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Lag in vaccination among Arizona's racial, ethnic groups unlikely to change
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Lag in vaccination among Arizona's racial, ethnic groups unlikely to change

In this March 2021 file photo, Phil Tartalone, an EMT with Premier Medical Group, administers the Moderna COVID-19 vaccine to a patient at a mobile vaccination clinic in South Tucson. Health officials cite a variety of reasons why the racial and ethnic makeup of vaccinated people is unlikely to align with the makeup of Arizona's general population. 

White people have been vaccinated against COVID-19 at a higher rate than other racial or ethnic groups in Arizona, even though they have had the lowest overall rate of COVID-19 cases per capita during the pandemic.

The Arizona Department of Health Services didn’t expect the racial and ethnic makeup of vaccinated people to align with the makeup of the general population “due to the phased approach of vaccine distribution,” according to a disclaimer on the department’s online chart of COVID-19 vaccine administration.

Health experts point out that the older population, which is populated by more whites, was given vaccine priority because age is such a big risk factor for severe COVID-19 illness. So it’s not surprising that the overall makeup of vaccinated people skews whiter.

On Friday, however, the Arizona’s top health official, Dr. Cara Christ, walked back the health department’s disclaimer that vaccine distribution in the state isn’t expected to align with the racial and ethnic makeup of the state’s general population.

“That probably should come down off of our website. I’ll talk to the team,” she said. “Now that we are vaccinating the general population and we’ve had multiple weeks where everybody has been eligible, that disclaimer probably should come off of our website.”

On March 24, Arizona opened vaccine eligibility to everyone 16 and older.

While this opened up vaccines to more people of color, the state’s cumulative vaccine distribution has remained misaligned with the makeup of the state’s general population.

“I don’t know that I have an anticipated timeline, if ever, that it will exactly match the demographics of this state,” Christ said.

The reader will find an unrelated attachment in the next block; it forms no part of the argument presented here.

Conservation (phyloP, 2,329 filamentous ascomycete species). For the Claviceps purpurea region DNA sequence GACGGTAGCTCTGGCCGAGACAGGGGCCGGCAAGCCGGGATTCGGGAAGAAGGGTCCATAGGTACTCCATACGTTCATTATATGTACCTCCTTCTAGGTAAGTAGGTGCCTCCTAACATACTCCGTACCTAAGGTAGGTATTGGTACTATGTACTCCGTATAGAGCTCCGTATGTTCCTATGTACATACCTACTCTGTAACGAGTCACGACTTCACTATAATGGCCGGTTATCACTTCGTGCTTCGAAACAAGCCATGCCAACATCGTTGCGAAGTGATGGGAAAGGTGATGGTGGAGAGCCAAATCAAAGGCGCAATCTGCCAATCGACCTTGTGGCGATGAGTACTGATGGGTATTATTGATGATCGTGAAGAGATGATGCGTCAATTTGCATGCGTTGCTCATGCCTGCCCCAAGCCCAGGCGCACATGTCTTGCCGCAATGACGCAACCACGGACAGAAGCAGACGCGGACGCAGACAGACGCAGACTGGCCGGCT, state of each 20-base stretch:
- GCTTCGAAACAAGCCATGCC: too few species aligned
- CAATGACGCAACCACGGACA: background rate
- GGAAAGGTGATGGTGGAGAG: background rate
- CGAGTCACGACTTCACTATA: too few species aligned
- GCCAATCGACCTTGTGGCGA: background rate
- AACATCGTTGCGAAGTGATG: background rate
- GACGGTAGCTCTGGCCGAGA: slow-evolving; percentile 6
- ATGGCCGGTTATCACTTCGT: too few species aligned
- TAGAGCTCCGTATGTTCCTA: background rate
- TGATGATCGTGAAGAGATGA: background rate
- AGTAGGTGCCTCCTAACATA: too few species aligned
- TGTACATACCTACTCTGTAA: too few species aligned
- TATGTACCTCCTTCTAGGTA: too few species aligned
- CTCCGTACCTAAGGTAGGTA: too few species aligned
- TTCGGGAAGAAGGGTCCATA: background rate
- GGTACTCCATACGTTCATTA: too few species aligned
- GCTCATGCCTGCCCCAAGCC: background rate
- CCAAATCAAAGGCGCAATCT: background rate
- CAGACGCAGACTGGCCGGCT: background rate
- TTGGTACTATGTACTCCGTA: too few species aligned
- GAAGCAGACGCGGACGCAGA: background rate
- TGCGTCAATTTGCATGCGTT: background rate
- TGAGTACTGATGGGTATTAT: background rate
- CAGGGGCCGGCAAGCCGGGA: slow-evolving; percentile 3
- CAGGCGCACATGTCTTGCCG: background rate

The data do have some caveats, she said. For example, not all federal and Indian Health Service facilities are reporting vaccine data to the state health department.

Christ said the percent of vaccinated people who are Native American may never fully match the percentage of Native Americans in the general population.

The Native American population is disproportionately represented among COVID-19 cases, hospitalizations and deaths in Arizona, according to the COVID-19 Tracking Project, which flagged these data for likely representing a racial disparity.

Native Americans are also under-represented in the vaccinated population, according to the state’s data. But the percentage of Native Americans who have been vaccinated is higher than the percentage of Backs and Latinos who have been vaccinated in Arizona.

Christ gave other explanations for the misalignment too.

“We know that we’ve got vaccine hesitant populations. So while we’re working with the leaders of those communities to really increase messaging and increase the communication and the encouraging of getting the vaccine, I don’t know that they ever will meet the state demographics for those,” Christ said, adding that the state will continue to help increase access to vaccines in underserved areas.

In Arizona, nearly 37% of whites, 25% of Native Americans, 22% of Blacks and 17% of Latinos have been vaccinated with at least one dose of vaccine, according to population estimates from the 2019 five-year American Community Survey and the state’s vaccine data.